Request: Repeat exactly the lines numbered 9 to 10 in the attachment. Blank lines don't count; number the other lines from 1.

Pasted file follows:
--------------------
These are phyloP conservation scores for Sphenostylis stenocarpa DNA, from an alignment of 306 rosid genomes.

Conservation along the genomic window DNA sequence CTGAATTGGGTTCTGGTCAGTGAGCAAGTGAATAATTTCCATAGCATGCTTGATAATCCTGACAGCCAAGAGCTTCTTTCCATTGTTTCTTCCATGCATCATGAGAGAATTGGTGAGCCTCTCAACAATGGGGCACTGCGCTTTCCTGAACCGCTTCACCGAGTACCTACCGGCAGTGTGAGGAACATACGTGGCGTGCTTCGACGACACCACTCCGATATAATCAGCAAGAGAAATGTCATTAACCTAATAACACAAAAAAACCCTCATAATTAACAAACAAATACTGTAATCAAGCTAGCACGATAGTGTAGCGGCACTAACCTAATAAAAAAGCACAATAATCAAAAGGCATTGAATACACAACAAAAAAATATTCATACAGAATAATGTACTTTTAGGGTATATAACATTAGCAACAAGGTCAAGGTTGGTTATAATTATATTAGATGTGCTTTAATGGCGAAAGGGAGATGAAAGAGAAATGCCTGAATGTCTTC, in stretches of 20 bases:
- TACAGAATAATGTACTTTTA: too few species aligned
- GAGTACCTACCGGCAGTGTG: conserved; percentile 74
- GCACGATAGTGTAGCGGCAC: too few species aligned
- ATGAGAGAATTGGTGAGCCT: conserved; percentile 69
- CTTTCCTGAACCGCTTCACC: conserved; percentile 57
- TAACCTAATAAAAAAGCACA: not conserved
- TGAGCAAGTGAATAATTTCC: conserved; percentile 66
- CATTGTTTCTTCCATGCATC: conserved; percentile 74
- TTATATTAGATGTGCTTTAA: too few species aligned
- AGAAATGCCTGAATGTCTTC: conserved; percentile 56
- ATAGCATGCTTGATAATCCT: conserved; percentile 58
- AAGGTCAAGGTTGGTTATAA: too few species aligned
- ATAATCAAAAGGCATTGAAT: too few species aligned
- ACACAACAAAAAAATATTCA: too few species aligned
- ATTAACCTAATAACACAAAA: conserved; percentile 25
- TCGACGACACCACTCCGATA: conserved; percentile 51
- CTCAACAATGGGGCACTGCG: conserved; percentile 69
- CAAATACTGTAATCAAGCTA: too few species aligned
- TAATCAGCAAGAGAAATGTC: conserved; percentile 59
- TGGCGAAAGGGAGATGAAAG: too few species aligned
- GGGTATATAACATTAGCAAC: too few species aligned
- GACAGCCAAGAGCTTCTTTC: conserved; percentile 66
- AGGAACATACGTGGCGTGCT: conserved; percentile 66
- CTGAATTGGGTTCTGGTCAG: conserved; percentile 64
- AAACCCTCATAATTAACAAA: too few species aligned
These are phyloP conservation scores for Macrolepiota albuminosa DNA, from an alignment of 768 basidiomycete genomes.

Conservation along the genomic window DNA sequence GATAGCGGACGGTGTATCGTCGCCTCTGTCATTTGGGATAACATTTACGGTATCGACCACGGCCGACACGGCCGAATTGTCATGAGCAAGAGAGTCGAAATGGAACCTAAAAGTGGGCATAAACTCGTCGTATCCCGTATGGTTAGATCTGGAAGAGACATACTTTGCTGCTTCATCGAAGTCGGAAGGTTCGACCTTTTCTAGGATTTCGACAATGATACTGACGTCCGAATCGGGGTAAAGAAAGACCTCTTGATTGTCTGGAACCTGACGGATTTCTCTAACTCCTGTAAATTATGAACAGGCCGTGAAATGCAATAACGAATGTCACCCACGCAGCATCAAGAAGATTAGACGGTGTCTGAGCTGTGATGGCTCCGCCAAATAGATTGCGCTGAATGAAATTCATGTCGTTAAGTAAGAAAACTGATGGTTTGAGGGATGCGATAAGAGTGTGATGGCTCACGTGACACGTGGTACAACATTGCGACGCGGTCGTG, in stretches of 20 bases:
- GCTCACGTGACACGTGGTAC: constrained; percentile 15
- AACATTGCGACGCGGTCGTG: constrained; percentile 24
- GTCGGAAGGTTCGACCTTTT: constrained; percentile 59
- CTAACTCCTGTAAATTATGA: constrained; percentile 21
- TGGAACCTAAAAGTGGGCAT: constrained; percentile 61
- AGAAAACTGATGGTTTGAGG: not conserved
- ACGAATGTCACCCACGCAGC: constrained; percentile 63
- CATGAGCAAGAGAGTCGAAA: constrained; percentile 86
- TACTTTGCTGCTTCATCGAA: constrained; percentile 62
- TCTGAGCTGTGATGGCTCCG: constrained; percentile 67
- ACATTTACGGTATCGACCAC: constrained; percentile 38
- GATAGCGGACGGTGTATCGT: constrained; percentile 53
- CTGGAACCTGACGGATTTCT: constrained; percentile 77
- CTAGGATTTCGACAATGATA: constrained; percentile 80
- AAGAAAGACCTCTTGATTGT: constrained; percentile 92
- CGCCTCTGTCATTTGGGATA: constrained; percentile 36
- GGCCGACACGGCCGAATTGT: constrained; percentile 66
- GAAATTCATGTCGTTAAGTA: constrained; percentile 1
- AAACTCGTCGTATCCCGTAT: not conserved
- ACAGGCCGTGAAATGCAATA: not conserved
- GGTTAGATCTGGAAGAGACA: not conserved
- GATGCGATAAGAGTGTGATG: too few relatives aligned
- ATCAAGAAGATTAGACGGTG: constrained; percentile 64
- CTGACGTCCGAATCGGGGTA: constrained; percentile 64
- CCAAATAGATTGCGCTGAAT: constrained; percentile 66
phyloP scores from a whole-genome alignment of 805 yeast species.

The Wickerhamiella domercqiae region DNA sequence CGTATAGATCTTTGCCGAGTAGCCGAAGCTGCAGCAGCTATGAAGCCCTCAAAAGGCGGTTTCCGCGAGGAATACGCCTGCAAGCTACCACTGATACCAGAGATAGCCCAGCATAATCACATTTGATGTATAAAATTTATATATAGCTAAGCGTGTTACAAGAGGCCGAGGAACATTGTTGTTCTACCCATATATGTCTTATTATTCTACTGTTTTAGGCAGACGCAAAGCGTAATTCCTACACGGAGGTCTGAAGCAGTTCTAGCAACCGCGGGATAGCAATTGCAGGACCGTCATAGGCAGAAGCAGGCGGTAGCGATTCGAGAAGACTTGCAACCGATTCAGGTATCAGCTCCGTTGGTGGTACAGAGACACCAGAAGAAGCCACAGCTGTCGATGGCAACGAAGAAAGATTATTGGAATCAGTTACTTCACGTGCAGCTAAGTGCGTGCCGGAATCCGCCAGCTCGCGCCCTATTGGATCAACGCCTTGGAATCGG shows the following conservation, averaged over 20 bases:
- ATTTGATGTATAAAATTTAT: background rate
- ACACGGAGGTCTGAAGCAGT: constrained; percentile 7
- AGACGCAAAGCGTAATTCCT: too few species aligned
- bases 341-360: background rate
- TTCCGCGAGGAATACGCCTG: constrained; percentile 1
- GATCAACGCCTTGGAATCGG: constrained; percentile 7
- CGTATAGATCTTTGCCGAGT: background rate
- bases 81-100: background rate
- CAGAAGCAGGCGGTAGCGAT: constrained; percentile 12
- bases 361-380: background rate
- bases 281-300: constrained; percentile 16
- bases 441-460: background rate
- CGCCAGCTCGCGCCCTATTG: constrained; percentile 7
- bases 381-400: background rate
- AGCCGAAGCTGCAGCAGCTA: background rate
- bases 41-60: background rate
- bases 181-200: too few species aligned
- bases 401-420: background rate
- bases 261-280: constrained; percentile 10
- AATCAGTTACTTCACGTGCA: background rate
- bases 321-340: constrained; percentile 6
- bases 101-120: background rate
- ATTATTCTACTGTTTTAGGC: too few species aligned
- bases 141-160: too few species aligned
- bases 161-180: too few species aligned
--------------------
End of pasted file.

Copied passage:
- TGAGCAAGTGAATAATTTCC: conserved; percentile 66
- CATTGTTTCTTCCATGCATC: conserved; percentile 74